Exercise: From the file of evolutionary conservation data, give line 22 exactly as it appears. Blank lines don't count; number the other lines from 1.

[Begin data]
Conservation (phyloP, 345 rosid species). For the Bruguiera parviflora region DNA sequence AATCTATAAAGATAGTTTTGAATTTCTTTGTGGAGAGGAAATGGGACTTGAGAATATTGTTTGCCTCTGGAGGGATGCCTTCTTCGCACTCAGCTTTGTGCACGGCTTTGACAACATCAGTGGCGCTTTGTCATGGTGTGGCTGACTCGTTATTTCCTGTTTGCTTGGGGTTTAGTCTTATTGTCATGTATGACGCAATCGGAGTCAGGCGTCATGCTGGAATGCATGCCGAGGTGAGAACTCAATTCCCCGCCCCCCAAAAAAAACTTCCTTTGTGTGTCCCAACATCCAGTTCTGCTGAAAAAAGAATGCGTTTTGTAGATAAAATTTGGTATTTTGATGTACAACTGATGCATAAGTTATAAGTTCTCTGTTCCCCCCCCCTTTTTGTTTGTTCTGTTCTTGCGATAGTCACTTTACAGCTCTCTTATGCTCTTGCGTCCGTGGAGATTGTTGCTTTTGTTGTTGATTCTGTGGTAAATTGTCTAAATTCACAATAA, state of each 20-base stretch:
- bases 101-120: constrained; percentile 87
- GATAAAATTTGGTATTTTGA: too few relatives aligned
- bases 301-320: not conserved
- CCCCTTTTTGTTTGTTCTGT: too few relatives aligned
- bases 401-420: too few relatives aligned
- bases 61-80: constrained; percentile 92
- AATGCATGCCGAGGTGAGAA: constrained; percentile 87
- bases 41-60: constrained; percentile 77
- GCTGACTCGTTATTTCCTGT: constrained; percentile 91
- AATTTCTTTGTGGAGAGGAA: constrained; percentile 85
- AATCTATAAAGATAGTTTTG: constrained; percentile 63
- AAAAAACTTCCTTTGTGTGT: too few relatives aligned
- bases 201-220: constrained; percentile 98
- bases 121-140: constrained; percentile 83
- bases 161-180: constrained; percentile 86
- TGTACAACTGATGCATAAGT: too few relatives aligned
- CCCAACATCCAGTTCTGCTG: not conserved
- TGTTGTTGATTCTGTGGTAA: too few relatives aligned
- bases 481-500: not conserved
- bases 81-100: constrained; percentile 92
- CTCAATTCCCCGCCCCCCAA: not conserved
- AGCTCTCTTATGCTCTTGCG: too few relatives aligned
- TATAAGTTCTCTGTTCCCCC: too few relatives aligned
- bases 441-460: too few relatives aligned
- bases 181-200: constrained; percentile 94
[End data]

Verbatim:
- CTCAATTCCCCGCCCCCCAA: not conserved